Mrs Engbers told the Henley Standard that her proposal would help Henley meet its target of 400 new homes by 2027 set by South Oxfordshire District Council in its core strategy.

She said: “Henley needs to find sites for 400 to 450 houses but is constrained by the Henley conservation area, the AONB, the river crossing, flood plain and a wealth of listed buildings. It is a town with a medieval street pattern that suffers from congestion and high levels of air pollution whereas Thames Farm is located around 2km from the centre of town.”

She said the site was sustainable because it is on a bus route, within walking distance of Shiplake station and has access to the A4155, a main road as well as being screened by trees and hedges.

Planning agent Shaun Whitfield said that on sites where housing was acceptable in principle, a minimum density of 25 dwellings per hectare was required unless this would have an adverse effect on the character of the area.

“The maximum figure of 110 dwellings gives a density of around 22 dwellings per hectare,” he said. “We consider that, given the character of the area, it would not be desirable to propose a density that complied with the policy.

“Therefore, 110 dwellings is very much a maximum figure and it is possible that a scheme proposing fewer dwellings could be more appropriate, for example, were it considered that the landscape strategy should include wider buffers around the periphery of the site.”

Letters have been sent to residents, Harpsden and Shiplake parish councils and Henley Town Council for comment prior to the application being submitted.

Tudor Taylor, who chairs Shiplake Parish Council, said: “We will strongly oppose any potential development of that site.

“We have a mandate from our residents as part of the community plan which says that they don’t want to see any residential development outside the village curtilage.

“The primary school is also at over capacity and with further housing people would not be able to get primary school education for their kids in the village.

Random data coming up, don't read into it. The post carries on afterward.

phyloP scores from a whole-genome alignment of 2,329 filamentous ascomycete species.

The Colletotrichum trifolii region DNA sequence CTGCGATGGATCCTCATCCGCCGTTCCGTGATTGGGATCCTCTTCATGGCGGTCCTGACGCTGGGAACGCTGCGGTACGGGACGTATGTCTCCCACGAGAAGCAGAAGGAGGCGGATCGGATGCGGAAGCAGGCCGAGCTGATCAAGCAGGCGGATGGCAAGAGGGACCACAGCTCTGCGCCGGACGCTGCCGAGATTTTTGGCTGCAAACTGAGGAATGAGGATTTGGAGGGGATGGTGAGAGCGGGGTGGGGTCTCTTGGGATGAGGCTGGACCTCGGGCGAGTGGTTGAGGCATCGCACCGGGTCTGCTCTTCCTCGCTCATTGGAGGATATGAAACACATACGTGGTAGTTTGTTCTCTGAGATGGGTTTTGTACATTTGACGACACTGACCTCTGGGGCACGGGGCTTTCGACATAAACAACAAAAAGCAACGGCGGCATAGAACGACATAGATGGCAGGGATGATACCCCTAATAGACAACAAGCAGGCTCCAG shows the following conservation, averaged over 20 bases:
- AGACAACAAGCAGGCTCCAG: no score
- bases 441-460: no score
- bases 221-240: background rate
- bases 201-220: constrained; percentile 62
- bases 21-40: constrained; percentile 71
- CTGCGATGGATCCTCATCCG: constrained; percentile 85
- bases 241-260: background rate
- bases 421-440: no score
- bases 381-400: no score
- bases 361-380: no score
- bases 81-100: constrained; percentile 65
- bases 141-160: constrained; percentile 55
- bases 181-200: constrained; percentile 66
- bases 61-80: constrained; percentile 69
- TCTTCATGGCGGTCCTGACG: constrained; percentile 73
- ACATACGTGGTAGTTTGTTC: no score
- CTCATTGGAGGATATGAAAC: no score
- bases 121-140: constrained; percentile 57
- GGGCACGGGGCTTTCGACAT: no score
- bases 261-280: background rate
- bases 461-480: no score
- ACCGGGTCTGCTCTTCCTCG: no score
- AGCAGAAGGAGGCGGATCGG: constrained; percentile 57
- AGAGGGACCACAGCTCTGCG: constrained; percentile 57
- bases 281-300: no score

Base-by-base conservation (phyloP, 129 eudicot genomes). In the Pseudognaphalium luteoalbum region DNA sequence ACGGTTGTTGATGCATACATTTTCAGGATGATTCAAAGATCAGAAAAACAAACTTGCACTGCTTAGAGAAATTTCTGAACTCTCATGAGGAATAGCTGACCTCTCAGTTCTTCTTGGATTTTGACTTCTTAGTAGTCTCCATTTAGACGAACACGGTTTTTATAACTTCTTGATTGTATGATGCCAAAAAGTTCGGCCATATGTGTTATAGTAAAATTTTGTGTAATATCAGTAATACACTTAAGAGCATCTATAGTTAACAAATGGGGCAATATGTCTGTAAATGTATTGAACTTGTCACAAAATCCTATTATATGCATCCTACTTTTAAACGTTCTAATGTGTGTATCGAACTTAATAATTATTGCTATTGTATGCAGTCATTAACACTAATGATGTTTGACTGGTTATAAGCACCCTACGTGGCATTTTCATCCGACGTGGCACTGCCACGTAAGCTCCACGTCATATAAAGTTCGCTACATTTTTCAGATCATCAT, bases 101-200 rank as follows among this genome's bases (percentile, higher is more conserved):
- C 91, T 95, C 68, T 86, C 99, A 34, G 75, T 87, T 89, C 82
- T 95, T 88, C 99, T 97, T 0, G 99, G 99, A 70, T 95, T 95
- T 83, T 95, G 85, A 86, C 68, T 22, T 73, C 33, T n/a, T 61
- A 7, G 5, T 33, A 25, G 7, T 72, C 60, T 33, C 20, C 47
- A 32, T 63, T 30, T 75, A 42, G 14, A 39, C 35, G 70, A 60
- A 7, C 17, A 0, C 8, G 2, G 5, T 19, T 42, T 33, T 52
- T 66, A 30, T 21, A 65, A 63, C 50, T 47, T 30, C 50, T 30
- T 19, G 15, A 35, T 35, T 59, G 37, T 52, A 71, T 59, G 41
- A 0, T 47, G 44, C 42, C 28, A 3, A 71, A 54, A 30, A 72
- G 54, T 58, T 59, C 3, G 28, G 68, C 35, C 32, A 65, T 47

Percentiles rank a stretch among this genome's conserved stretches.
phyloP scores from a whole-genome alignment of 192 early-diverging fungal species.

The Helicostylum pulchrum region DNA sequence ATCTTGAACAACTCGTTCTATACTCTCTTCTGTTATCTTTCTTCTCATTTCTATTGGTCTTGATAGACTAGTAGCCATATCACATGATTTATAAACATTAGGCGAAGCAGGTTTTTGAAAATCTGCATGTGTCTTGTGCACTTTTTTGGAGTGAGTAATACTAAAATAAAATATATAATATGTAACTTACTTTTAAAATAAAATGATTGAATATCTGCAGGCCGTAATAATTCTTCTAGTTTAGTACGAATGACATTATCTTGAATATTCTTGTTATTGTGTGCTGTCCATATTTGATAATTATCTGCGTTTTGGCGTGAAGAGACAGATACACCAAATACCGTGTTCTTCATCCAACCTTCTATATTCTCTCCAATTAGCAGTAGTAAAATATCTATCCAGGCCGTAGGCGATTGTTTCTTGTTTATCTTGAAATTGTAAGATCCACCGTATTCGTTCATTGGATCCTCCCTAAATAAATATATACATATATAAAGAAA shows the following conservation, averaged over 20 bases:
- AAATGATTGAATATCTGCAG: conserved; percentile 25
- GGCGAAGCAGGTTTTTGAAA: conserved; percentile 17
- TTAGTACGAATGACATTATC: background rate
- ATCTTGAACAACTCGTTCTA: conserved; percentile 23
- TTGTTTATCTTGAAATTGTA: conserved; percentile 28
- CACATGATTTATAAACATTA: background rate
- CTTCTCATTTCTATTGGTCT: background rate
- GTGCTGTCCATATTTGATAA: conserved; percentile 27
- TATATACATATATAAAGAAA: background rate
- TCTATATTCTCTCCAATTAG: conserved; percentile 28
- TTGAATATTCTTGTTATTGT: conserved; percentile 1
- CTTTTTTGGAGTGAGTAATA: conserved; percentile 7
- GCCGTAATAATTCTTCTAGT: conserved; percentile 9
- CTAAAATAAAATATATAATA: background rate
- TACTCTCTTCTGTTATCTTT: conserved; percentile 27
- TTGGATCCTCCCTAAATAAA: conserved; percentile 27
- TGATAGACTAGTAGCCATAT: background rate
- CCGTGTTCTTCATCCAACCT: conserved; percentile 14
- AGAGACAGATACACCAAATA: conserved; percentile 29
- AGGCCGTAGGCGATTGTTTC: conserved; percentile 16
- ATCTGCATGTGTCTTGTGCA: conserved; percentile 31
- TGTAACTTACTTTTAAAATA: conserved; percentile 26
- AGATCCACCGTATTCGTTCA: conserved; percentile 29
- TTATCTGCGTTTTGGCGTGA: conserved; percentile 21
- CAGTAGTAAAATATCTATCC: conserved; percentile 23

“We see this as a Henley housing problem, not a small village housing problem. The core strategy recognises that towns need to develop and take on more housing and the small villages do not.

“We are a rural county made up of rural villages and if we start building houses then they become large villages and then a town.”

Kester George, who chairs Harpsden Parish Council, said: “I see no merits in it. We have had nothing but objections from residents and neighbours in Harpsden — nobody likes the idea.

“The application raises difficulties like infrastructure and taking up the green belt between Shiplake and Harpsden. In my view, it doesn’t make sense.”

Dieter Hinke, who chairs Henley Town Council’s planning and the neighbourhood governance committee, was reluctant to discuss the application.

In October last year, Mrs Engbers had a plan to store heavy goods vehicles at Thames Farm refused by the district council, which said it would detract from the “essential rural character” of the area.

In November 2010, she upset residents after calling for Shiplake to be reclassified as a “larger village” so it could be considered for more homes.

Earlier that year, she offered Thames Farm to the district council for development but the authority couldn’t consider this because it classifies Shiplake Cross and Lower Shiplake separately and not as one village.

Simon Myles, a senior planner at the London office of real estate agents Savills, wrote on Mrs Engbers’ behalf to Adrian Duffield, head of planning and building control at the council, saying that Shiplake was a “sustainable settlement” that could grow because it had the “necessary services” including a station, primary school and shops.

* What do you think? Write to: Letters, Henley Standard, Caxton House, Station Road, Henley, RG9 1AD or